Attempting to round up two recent films in this entry with a certain combination of brevity and detail.
As a lifelong Muppets fan I was eager to catch their latest romp Muppets Most Wanted. While the central casting (Ricky Gervais et al) seemed to hint that it might be a lesser entry in the series, the gang has an undeniably enduring charm. And their camaraderie shined in this escapade. It borrowed liberally from The Great Muppet Caper, and seemed to veer between homage and copying plot elements of previous Muppet films, but it’s hard to fault the lovable characters for that — and they are clearly enjoying their “comeback” in popular culture.
I did feel that the writers made the central plot conceit (the rest of the gang does not recognize Kermit after he is kidnapped/swapped out for an evil frog lookalike) slightly disingenuous to the history of the series and emphasis on teamwork/working with your friends … surely those that have known Kermit so long would know other ways to recognize him? As well, the task of recognition oddly fell to the “new” character, Walter, who I feel continued to get too much screen time at the expense of some of the other more established characters… but I know those are adult-minded criticisms for a film designed for a younger audience.
It seems that the film also lacked the transcending/moving/timeless elements of the Muppets, such as the iconic Rainbow Connection, countless scenes from the Great Muppet Caper (my personal favorite of the films) and the arc of the gang conquering Broadway in The Muppets Take Manhattan, not to forget the numerous guests and gags that came fast and furious during The Muppet Show days. While I ultimately enjoyed the film (and it was a great payoff for an exceedingly stressful Wednesday), I’m having a hard time remembering key standout moments as I write this commentary 10 days later.
I decided that today would bring a visit to The Grand Budapest Hotel, the current art house film of choice from inimitable (and well on his way to becoming – if not there already) iconic filmmaker Wes Anderson. While this film is showing (on both screens!) at Ann Arbor’s downtown State Theater, I changed it up and incorporated it into a visit to western Oakland County and Novi’s Emagine complex, since it was an appealing early spring day and it was good to get out of the Ann Arbor fishbowl. I’d also heard good things about the Emagine chain, but somehow had not been there yet. They definitely are the large scale complex that needs to exist in 2014, with a spacious but not cavernous interior complete with beer and wine offerings (!), well thought out design of the complex, and a reasonable $6 matinee admission price.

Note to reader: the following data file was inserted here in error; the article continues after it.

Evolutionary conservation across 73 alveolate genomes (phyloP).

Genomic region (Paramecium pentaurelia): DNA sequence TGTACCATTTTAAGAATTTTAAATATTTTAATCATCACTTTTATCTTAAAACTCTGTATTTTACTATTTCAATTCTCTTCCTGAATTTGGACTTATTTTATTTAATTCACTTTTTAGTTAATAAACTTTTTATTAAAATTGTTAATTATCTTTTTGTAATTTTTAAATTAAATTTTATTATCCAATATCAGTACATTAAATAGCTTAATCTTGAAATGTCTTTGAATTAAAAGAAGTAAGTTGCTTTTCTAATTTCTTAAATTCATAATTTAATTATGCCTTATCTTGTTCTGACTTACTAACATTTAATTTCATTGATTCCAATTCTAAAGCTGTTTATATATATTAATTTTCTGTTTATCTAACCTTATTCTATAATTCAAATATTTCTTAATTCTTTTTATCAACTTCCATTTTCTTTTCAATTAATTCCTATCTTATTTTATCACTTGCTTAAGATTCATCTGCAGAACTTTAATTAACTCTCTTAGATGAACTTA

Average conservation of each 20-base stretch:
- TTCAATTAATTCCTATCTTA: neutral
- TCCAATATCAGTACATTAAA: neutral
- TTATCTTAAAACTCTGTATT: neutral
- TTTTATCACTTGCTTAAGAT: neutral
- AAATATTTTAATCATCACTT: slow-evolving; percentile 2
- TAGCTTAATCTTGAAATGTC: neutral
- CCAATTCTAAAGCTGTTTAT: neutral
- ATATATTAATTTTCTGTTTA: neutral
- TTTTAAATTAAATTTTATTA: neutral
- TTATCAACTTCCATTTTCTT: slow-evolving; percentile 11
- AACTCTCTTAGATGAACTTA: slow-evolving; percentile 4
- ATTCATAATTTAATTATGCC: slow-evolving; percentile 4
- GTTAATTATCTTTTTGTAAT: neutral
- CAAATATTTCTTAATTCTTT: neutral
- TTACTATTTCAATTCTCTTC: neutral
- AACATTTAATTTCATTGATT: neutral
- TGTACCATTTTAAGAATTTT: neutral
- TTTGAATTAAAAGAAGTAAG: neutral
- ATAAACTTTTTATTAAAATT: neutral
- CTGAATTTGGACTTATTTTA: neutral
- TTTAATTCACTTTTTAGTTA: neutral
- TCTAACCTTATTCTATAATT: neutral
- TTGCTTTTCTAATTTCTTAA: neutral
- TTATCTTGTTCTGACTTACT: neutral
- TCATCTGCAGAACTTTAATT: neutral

Ralph Fiennes refreshingly loosens up in the central role of Gustave H., the head concierge of the massive Grand Budapest Hotel somewhere in Europe. He’s joined by a typical for Anderson large group of supporting players, including — in no particular order — Edward Norton, Willem Dafoe, Adrien Brody, Saoirse Ronan, Bill Murray, Jude Law, F. Murray Abraham, an unrecognizable Tilda Swinton, Jeff Goldblum (who seems to have been off screens for some time) and many others.
While the title emphasis on the hotel suggests that the movie is going to be a situation comedy set there, the hotel itself is really the central character and launching point for the rest of the plot. I enjoyed how the film often took an unexpected old-school James Bond style air of intrigue as a mystery plot is hatched involving Fiennes and other characters. As often happens with other Anderson films (IMO), the premise may not live up to the payoff, plot-wise, but the journey getting there is so appealing (design, framing of shots, performances, overall production values, and so on and so forth) that it makes the experience worth the effort along the way.